A consensus was reached by all the parties to make the main appeal which shall be heard by the apex court, with cross appeals such as that questioning the membership of Abba Yusuf abiding with the outcome.
Counsel for the Independent National Electoral Commission (INEC), Abubakar Mahmoud, began by stating that the key witness whose testimony was the ground for deducting the 165,616 votes of Yusuf deemed unlawful were subpoenaed to give evidence.
He said that his testimony was inadmissible for not being front-loaded along with the main petition at the Tribunal and as such his testimony and exhibits tendered are therefore incompetent.
INEC’s counsel informed the court that the said contested 165,616 ballot papers were authentic and originated from INEC and not elsewhere. He said it is not the duty of a voter, on the day of the election, to check if a ballot paper is signed or stamped and without the date of the election, adding that’s the task of a party agent.
Mahmoud further informed the court that the recounting of votes was done privately at the tribunal chambers after the deduction of the contested 165,616 votes.
He added that even when they were brought to the Court of Appeal they weren’t demonstrated.
INEC’s counsel further told the apex court panel that only a portion of the unlawful ballots were examined at the tribunal.
Mahmoud clarified that he is not taking sides except concerning the correct interpretation of the law.
On Yusuf’s membership of the New Nigeria’s Peoples Party (NNPP), he stated that is an internal affair of the political party concerned and not for an external body, citing previous decisions of the apex court.
He added that it is not a constitutional matter as being claimed by the All Progressives Congress (APC) which relied on Section 177(c) of the Constitution, as amended, and Section 77 of the Electoral Act.
Mahmoud faulted the practice of political parties that seek to use the Court as an “arena” to get victory after the voters had decided.
He informed the apex court that the New Nigeria Peoples Party (NNPP) submitted the name of Abba Yusuf as its candidate for the governorship election and that if the APC had anything against Yusuf’s candidacy, it should have done so after INEC published the names of candidates.
Counsel to Governor Yusuf, Wole Olanipekun, faulted the nullification of his electoral victory on grounds of the INEC presiding officer failing to sign or stamp the ballot papers.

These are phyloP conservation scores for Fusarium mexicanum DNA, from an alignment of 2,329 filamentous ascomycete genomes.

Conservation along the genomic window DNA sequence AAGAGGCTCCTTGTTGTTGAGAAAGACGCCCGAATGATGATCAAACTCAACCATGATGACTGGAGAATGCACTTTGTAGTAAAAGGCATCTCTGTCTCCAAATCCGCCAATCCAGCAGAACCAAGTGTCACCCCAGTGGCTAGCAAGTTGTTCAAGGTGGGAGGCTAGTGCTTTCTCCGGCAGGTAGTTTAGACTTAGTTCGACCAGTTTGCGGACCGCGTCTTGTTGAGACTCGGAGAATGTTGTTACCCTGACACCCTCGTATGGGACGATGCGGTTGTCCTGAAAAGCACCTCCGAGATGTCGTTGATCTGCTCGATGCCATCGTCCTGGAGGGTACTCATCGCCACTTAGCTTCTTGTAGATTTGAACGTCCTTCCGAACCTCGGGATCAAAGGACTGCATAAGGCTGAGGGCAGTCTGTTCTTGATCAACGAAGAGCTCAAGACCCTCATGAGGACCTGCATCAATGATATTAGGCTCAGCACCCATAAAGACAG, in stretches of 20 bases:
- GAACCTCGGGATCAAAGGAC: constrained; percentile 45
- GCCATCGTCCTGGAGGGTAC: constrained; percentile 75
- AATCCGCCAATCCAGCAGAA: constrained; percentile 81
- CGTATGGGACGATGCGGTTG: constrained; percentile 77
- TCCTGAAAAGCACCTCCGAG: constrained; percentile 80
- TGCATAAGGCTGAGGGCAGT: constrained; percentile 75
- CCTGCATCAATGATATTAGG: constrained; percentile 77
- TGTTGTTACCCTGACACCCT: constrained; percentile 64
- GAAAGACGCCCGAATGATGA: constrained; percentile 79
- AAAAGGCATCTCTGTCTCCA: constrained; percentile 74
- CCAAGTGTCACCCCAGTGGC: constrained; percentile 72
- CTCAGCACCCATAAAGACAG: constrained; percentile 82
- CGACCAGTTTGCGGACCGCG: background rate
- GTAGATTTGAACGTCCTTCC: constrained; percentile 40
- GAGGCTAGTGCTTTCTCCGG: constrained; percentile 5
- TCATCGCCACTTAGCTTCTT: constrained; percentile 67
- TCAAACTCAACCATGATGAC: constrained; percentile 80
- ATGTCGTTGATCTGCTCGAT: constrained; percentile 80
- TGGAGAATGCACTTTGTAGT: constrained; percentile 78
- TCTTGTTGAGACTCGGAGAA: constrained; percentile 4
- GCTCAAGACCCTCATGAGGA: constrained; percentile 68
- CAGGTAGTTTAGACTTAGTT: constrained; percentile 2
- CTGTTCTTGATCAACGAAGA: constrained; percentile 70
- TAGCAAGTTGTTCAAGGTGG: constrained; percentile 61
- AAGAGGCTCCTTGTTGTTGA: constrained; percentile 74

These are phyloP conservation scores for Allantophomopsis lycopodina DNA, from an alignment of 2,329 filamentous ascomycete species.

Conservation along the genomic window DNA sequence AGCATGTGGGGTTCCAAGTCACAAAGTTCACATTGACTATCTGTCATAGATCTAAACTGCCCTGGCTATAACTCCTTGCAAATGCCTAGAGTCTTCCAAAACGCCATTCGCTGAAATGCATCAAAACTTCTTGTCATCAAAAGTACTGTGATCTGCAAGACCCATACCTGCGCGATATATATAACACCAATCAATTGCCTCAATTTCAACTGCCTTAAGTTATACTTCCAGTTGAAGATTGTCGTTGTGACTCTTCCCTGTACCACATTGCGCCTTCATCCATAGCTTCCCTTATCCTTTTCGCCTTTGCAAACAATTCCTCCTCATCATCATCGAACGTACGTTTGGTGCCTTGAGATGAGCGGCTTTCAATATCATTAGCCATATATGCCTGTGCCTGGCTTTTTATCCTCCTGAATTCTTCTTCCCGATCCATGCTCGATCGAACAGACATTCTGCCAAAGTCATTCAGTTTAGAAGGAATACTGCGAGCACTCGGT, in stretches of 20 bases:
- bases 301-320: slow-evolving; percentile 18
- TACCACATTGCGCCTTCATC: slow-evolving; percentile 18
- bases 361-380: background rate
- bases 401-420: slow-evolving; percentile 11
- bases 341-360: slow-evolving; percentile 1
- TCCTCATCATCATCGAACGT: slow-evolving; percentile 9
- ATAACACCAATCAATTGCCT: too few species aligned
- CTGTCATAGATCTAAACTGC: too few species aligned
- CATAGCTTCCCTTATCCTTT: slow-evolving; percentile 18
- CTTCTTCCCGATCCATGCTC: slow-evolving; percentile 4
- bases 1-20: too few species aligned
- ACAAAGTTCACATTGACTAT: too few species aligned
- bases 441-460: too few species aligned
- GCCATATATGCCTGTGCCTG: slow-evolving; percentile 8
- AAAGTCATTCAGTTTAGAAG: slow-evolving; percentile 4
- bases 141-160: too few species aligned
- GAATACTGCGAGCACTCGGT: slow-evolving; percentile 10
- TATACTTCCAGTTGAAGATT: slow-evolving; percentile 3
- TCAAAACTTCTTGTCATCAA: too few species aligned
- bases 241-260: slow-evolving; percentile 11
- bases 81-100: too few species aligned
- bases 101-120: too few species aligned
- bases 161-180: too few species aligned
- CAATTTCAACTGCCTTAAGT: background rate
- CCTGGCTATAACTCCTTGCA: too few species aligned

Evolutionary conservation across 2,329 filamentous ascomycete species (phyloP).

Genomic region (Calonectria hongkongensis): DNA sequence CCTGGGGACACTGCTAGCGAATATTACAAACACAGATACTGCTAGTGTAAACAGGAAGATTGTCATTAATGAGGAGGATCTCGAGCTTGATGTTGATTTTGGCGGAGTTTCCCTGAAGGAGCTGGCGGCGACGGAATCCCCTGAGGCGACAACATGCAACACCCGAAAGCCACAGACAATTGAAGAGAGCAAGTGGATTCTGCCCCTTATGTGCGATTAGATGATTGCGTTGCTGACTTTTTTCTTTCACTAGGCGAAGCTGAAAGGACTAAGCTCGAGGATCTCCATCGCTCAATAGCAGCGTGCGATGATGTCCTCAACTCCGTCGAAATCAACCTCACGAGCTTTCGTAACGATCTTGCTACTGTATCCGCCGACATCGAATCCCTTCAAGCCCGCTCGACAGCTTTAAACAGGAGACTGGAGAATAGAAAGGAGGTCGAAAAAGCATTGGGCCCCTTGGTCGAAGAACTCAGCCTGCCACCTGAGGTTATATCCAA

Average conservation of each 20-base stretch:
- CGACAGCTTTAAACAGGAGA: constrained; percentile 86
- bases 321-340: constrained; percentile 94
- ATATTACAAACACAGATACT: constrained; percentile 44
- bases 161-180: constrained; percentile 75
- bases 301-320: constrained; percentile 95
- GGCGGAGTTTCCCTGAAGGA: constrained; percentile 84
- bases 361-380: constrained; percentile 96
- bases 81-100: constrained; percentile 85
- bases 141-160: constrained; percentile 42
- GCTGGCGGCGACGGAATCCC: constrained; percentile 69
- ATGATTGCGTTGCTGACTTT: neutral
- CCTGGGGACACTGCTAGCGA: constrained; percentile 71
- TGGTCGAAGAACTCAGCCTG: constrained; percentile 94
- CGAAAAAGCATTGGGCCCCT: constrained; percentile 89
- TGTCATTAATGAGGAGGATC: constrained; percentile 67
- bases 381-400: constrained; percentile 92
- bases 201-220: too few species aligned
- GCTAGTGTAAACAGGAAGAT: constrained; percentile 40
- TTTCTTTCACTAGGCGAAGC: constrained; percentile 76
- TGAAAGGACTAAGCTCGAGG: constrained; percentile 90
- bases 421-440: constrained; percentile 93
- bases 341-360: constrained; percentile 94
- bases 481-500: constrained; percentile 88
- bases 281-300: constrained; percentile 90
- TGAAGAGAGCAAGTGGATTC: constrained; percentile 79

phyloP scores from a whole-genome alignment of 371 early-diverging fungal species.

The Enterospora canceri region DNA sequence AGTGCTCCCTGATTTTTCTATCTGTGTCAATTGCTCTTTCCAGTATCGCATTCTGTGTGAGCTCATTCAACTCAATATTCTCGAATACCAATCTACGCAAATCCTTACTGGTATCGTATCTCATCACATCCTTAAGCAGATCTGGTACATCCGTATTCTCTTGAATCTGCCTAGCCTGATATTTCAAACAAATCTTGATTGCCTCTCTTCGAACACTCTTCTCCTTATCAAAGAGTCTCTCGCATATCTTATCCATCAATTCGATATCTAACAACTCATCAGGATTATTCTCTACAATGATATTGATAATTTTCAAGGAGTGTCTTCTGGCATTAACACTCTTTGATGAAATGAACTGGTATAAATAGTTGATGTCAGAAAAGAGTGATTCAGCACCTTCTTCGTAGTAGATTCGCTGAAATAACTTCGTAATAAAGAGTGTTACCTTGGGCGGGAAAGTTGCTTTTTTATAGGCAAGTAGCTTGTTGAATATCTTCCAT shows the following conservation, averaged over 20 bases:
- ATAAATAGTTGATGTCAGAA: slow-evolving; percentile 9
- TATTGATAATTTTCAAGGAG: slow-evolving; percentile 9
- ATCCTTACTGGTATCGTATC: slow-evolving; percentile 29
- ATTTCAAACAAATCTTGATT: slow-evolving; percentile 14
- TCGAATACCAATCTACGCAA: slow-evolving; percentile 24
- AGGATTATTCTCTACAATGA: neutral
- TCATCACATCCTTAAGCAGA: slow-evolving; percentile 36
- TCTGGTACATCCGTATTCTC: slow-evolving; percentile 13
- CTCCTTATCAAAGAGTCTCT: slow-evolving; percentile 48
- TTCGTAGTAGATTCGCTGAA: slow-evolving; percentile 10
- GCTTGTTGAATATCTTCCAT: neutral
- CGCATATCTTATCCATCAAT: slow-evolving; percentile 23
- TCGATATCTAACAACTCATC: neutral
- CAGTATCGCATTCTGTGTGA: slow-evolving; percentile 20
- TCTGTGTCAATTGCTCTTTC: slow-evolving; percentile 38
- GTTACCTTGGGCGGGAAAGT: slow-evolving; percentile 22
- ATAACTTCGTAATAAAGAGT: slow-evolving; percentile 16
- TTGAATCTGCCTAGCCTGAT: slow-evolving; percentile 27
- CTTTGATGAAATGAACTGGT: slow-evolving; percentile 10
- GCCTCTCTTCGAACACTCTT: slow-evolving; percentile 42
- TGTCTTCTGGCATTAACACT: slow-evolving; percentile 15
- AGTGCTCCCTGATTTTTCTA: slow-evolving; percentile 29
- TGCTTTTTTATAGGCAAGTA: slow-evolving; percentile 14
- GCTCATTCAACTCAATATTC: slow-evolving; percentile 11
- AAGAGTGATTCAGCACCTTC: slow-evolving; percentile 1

Wole Olanipekun argued that that has nothing to do with the Electoral Act, insisting it is on INEC’s guidelines and as such not sufficient grounds to deem the votes unlawful, warranting nullification.
Olanipekun further told the court that based on the evidence given by an expert witness during the Tribunal stage of the matter, only about 1,800 ballots were not signed or stamped and that those are insignificant figures and as such insufficient to void the election.
On the membership of Yusuf, Olanipekun stressed that it is the internal affair of the party concerned, with the courts therefore lacking jurisdiction to decide on the choice of a political party’s candidate.
He therefore prayed the court to upturn the decision of the Appeal Court which affirmed the decision of the tribunal sacking the governor.
Caleb Mutfwang, Plateau State Governor
Counsel for APC, Akin Olujimi, insisted that Section 177(c) of the Constitution is a key determiner of the Kano matter and that the matter being a constitutional issue gives it jurisdiction to decide on it.
On November 13, the Court of Appeal upheld the verdict of the tribunal. In its ruling, the Appeal Court agreed with the judgement of the tribunal, ruling that the fielding of Abba Yusuf was in breach of the Electoral Law as he was not qualified to contest that election.
In September, the tribunal nullified the victory of Yusuf, the candidate of the NNPP in the March 18 governorship election.
The tribunal also affirmed Nasiru Gawuna of the APC as the duly elected governor of Kano.
The Supreme Court has fixed Friday, January 12, 2024 for ruling on the Kano governorship matter.